NASA

NASA administrators announced today that Delaware, Ohio has been selected as the site of the agency’s first terrestrial space station, ending an eight year search for a location and marking the last leg of their journey to find intelligent life on Earth.

The project, which could bring more than 500 bullshit government cover-up jobs to the area, has been courted by local and state officials since early 2009, when NASA first announced that it was looking for a site to launch its most ambitious mission to date.

The estimated cost of construction is $100 billion, which will mostly go to fraudulent shell companies and the steady shipments of hard drugs required by the cadre of crestfallen astronauts sent to swallow the truth and get loaded in America’s heartland.

NASA administrators, accompanied by Governor John Kasich and Delaware County officials, made the announcement at a downtown press conference this afternoon, highlighting the many benefits the space station would bring to the area and to mankind, including the advancement of science that will ultimately be trampled upon and discarded by a society that has no use for facts, hope, or God.

“This will be a tremendous boost for both the local and state economy,” Kasich said. “And beyond the economic benefits, Ohio now has an opportunity to play an integral role in the progression of science. Finding intelligence here, in this state, where I’m governor, would be a tremendous achievement.”

According to preliminary plans released by NASA, the space station will be made up of four interconnected walls, a roof, windows, and several tables with chairs surrounding them. A door with a decal displaying some sort of reference to space will be installed in the north wall of the building, adjacent to the parking lot. Another door will be installed on the roof for easy access to a full-scale replica of an intergalactic telescope that can double as a nuclear missile silo.

The top floor of the facility will be dedicated to astronaut housing, zero gravity restrooms, heroin dens, and workstations where scientists with advanced Photoshop degrees will meticulously generate the vast number of graphics required to fool the American public into believing in space and to fulfill the Trump administration’s daily social media quota.

Plans to install a 6.5 billion candlepower spotlight on the roof have also been approved by Delaware County’s Lights and Shadows Committee. The spotlight will be used to project a variety of symbols into the sky and warn the heavens of our planet’s pending implosion.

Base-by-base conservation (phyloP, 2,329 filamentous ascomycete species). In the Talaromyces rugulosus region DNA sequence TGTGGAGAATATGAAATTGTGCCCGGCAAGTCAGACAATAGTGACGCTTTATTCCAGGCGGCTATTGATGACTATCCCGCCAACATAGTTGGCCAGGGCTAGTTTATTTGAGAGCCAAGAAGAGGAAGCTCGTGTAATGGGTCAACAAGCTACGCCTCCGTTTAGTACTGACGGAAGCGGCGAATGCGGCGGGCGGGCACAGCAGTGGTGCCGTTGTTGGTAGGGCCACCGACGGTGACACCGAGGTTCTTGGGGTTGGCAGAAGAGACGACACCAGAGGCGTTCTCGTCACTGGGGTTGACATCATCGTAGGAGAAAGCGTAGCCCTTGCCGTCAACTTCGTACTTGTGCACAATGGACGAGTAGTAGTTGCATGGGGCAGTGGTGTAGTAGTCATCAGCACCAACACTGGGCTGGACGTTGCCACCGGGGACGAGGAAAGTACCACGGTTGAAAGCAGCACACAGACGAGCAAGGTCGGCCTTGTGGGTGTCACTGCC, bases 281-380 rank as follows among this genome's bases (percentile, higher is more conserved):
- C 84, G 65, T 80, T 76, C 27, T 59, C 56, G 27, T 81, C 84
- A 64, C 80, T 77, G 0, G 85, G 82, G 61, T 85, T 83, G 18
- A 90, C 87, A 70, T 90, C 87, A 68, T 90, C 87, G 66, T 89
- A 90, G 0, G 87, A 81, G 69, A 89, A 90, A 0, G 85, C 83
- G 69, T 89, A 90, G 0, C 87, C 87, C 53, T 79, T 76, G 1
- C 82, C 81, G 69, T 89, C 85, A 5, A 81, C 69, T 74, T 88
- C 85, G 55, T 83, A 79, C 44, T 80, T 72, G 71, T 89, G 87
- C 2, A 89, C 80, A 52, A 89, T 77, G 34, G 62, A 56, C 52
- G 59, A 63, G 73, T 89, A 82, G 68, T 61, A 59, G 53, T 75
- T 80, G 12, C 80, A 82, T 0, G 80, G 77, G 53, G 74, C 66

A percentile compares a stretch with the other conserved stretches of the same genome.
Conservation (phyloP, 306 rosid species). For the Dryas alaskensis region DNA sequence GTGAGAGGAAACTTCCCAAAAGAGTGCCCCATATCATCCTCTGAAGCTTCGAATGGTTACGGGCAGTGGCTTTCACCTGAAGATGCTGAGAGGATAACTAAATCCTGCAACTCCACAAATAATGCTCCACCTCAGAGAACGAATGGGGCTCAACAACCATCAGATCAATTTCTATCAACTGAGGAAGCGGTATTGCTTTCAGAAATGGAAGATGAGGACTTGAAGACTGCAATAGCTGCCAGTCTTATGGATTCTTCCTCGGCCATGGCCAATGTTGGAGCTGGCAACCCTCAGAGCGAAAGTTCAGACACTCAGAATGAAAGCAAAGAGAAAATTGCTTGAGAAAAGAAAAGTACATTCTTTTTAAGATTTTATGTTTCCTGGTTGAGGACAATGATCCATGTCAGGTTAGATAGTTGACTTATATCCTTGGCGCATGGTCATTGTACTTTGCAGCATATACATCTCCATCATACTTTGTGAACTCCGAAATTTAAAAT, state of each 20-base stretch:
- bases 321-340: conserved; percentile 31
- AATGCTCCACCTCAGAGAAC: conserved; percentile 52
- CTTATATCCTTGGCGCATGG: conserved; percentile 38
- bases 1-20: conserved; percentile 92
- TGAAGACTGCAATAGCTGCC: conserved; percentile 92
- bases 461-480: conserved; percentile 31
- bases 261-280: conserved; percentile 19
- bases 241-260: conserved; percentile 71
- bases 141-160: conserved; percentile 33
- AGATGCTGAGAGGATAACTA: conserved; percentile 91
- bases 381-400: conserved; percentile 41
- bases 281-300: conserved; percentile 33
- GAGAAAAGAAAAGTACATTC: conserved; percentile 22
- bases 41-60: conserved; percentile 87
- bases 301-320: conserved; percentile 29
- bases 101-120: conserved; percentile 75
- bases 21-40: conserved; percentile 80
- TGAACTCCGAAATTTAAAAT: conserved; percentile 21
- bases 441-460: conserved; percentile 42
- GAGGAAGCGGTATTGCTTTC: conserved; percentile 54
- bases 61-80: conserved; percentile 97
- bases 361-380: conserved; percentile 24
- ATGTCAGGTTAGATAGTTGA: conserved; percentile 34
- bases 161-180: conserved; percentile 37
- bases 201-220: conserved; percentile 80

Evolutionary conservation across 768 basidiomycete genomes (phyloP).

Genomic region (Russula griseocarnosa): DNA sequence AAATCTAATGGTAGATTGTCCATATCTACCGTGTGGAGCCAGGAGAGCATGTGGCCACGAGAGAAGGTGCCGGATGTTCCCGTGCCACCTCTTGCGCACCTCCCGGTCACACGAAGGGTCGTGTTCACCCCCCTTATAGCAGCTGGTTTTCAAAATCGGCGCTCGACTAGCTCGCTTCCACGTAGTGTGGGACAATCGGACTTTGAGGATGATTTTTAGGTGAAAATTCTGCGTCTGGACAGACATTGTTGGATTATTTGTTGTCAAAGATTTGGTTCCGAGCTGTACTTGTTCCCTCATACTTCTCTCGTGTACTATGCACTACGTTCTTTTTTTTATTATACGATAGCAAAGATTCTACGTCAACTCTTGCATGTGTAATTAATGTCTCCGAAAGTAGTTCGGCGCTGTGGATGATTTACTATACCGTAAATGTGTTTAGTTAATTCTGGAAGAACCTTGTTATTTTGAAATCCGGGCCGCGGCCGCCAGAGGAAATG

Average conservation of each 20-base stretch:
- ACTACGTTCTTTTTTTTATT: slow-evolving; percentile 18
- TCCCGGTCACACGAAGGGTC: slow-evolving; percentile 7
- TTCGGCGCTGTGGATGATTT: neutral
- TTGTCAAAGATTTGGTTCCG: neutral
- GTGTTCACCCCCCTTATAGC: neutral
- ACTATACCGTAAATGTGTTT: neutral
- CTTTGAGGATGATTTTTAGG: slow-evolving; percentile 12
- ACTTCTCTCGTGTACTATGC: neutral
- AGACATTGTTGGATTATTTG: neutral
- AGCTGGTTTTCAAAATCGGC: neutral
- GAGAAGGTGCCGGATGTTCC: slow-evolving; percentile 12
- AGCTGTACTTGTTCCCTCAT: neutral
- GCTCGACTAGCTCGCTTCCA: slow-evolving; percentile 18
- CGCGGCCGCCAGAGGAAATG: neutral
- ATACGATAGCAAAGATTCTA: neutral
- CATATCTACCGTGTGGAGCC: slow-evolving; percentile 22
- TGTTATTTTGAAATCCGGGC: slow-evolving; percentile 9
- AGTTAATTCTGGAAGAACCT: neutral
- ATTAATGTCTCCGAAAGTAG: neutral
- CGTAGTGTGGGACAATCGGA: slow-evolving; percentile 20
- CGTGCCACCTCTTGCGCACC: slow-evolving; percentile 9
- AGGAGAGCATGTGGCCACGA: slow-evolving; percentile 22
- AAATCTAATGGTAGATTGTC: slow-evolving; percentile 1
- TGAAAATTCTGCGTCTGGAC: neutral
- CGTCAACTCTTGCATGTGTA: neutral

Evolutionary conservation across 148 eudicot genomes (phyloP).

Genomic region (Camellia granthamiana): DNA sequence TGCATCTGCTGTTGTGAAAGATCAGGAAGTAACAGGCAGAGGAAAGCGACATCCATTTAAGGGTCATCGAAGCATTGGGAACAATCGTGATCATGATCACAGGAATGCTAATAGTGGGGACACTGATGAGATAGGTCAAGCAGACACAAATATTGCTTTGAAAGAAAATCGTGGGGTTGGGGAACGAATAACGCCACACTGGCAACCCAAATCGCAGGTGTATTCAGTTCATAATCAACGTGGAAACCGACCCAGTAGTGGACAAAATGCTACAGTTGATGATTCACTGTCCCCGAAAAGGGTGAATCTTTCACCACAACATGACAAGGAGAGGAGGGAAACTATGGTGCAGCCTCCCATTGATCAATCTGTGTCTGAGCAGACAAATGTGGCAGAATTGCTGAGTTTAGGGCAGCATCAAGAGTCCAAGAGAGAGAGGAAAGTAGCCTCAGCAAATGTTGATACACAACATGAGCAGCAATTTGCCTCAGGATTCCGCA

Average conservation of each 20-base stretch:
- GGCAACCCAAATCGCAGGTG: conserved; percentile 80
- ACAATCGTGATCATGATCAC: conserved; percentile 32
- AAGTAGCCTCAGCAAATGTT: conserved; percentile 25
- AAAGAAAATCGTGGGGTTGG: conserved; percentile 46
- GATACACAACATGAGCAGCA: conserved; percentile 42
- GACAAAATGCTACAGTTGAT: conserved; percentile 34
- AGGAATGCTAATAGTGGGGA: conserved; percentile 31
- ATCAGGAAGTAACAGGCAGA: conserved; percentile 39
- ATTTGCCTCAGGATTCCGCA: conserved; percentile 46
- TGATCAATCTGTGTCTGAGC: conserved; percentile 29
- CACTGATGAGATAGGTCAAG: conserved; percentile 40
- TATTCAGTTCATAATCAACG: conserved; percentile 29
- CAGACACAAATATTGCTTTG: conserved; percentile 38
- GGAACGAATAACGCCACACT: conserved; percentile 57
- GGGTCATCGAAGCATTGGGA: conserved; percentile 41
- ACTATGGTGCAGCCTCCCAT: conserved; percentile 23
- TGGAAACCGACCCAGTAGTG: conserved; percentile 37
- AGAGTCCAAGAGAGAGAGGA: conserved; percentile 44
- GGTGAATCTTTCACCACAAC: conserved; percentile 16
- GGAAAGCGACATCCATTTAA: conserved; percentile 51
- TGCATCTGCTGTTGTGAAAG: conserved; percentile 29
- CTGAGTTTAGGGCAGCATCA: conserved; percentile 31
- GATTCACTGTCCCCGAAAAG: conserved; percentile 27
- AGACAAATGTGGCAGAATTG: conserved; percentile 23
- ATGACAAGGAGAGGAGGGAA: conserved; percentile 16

In many ways, the structure will resemble an everyday building, a NASA official explained, except that it will be a space station, on Earth.

A multitude of recent hangups, including debates over location and scope of the project, had left many officials within local government uncertain whether the project would ever actually get off the ground. Possible sites for the project were narrowed to Delaware and Pontiac, Michigan last fall, with the Delaware County Fairgrounds being chosen as the final location.

NASA administrator Robert M. Lightfoot said Delaware is the perfect location in the United States for testing the limits of government’s space propaganda experiment.

“Just look at the vast majority of people living in this cultural abyss,” Lightfoot was quoted saying to an associate. “The county is 85 percent Republican and they replaced the house of President Rutherford B. Hayes with a BP gas station for Christ’s sake. If we can build a huge, utterly useless structure right here in the heart of America; call it a space station even though it’s just a trap house full of violent, drug-addled astronauts; and pretend we’re scientists when we’re just wasting money and posting pictures on Twitter — well, if we can do all that, then we can rest assured that mankind will believe just about anything we want them to. Our search for intelligence life on Earth will be complete.”

When Delaware Gazette reporter Glenn Battishill raised questions regarding the legitimacy of a space station on Earth, local officials were quick to defend the project.

“Earth is in space too, Glenn,” County Economic Development Chief Bobby Lambchop explained. “So I don’t really understand your question.”

Lambchop went on to call the Delaware Gazette “fake news” before spitting at Battishill in disgust.

Local criminal Bud Stevens said he wants to volunteer as a test subject for the project, hoping one day he’ll be known as astronaut instead of a dumbass.

“I just knows Imma gonna make God and Delaware proud of me,” Stevens said, urinating off the porch of his 24-year-old trailer, craning his neck and then yelling something incoherent at his disgusting, pregnant wife.

NASA plans to release a prototype of the space station in the coming weeks. Construction is slated to start in September 2018 after the Delaware County Fair.

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Ricardo Paye is a Senior Correspondent with Delaware Ohio News. Born and raised on Delaware's gritty North side, he's a reporter with a deep knowledge of the streets who isn't afraid to ask the tough questions. He's a prominent heroin addict and volunteers his time throughout Central Ohio showing new junkies the ropes. His fondest childhood memory is getting a hand job from a public utility worker in the basement of Pilsner's 5 & Dime store. He holds a degree in Amusement Park Design from Ohio Wesleyan University.

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